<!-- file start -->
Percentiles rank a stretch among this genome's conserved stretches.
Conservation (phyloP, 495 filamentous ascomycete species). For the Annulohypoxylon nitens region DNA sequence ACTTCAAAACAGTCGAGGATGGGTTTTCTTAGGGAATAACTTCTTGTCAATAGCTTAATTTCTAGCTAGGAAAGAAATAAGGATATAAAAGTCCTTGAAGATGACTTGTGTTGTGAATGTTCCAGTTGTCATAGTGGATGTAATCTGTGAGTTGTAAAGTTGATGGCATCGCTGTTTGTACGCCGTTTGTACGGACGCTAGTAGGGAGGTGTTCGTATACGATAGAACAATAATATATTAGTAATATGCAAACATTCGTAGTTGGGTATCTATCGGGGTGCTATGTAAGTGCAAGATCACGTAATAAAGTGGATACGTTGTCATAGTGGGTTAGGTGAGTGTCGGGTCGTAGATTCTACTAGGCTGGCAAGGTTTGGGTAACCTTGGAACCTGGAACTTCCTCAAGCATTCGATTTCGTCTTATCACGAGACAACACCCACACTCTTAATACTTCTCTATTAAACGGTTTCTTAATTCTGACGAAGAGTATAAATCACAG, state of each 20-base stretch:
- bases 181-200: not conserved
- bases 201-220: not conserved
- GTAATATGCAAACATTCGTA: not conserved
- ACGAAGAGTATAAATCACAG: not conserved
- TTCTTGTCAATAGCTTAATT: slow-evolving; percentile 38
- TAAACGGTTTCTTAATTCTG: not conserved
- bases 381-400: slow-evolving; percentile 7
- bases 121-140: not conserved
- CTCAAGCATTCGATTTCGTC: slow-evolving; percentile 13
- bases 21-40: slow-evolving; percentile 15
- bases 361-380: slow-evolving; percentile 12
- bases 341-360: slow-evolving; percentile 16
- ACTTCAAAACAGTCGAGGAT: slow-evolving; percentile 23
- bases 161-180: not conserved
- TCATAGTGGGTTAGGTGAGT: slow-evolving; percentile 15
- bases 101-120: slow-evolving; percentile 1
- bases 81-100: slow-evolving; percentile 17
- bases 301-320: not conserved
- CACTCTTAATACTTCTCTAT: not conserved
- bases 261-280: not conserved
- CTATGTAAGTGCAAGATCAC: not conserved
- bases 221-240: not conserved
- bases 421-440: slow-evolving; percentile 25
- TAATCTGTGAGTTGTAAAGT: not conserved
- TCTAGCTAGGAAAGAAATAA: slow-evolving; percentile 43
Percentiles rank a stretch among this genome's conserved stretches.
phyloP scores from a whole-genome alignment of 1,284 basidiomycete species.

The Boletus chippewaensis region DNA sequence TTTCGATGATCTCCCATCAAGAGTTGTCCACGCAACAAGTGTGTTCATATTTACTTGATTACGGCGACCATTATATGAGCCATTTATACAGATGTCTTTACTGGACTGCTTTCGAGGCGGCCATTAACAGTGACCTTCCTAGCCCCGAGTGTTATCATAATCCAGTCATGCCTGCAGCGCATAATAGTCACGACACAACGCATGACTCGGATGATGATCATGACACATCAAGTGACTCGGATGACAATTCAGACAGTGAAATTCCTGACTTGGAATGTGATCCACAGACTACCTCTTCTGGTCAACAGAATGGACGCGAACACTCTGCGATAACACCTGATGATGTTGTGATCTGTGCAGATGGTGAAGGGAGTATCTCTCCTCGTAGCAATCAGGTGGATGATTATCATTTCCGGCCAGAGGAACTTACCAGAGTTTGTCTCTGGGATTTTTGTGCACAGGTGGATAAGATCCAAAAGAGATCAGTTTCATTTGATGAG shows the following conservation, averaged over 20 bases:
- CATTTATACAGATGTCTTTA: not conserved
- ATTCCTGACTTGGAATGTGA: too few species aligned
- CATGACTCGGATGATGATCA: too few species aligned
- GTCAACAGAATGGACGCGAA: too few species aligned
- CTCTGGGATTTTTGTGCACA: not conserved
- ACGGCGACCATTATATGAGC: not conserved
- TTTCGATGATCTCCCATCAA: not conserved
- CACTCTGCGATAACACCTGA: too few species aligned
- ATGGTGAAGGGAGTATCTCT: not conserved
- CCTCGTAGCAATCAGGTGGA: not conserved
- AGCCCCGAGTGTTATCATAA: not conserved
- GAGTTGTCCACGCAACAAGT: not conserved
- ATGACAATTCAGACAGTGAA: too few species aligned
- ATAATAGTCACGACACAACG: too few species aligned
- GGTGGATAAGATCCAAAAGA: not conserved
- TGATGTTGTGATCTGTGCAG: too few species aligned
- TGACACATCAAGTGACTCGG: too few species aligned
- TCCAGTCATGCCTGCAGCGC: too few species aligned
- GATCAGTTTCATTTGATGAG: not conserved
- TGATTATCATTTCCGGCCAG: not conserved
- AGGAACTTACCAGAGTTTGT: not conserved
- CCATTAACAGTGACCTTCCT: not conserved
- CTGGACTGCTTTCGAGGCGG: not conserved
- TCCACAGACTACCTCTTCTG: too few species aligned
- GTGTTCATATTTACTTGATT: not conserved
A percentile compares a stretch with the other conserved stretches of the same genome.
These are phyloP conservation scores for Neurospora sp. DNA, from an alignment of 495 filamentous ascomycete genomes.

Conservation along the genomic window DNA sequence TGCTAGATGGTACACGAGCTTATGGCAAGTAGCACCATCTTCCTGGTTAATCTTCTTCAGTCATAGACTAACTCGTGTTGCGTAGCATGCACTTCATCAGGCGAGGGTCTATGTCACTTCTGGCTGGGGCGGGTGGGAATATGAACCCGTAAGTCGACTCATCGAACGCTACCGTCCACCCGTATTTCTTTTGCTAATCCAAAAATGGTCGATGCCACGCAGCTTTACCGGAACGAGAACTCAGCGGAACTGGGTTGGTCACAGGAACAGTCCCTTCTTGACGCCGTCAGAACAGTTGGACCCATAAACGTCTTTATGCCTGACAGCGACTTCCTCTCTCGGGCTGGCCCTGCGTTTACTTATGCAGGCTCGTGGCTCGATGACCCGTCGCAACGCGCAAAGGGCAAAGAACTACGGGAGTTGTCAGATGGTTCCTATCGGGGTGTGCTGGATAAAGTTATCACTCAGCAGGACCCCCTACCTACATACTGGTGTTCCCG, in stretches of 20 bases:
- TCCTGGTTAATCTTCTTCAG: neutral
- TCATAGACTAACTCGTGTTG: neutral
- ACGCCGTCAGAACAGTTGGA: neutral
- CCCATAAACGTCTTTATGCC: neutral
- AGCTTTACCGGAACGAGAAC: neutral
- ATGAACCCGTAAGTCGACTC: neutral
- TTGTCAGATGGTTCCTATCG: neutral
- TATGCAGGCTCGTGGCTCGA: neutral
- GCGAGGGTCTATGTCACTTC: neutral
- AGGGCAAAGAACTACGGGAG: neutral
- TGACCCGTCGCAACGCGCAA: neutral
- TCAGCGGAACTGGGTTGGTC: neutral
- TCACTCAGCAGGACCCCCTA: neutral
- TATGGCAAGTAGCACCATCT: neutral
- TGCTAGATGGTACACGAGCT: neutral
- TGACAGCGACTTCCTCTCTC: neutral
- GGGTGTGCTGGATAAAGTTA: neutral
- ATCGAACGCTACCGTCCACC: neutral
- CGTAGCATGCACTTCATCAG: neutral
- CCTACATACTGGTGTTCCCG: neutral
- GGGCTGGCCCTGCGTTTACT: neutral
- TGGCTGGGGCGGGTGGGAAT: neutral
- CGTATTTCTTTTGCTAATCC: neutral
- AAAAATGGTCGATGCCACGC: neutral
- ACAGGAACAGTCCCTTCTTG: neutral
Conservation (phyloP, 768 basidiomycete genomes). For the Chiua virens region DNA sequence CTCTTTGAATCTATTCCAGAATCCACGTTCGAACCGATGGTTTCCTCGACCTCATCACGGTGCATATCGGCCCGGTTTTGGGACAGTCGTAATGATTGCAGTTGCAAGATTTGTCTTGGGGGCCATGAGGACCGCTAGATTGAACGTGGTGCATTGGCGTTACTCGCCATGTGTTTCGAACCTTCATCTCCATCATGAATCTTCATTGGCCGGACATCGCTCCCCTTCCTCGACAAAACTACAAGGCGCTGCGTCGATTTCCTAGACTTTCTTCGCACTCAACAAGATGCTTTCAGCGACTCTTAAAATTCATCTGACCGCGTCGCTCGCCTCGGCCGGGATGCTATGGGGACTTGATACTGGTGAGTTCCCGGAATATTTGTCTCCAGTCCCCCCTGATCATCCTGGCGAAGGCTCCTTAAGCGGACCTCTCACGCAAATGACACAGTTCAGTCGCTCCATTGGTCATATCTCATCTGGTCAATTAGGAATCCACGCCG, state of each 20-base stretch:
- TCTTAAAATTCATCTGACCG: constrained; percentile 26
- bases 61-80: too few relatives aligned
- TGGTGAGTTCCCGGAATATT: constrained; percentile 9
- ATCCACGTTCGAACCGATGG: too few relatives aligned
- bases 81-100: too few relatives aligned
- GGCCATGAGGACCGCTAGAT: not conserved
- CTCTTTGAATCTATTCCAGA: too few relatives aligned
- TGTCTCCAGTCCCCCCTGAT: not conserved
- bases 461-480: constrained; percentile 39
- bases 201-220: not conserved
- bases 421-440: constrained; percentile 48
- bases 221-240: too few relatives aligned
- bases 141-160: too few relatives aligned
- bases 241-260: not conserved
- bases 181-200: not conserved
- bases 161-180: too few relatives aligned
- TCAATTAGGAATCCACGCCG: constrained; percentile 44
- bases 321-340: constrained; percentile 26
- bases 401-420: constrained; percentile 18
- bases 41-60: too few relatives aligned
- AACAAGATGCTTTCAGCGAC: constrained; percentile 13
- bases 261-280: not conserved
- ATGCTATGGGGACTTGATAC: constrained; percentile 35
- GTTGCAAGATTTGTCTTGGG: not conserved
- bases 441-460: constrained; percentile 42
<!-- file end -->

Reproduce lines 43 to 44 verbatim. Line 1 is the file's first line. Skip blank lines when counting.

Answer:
- ATGACAATTCAGACAGTGAA: too few species aligned
- ATAATAGTCACGACACAACG: too few species aligned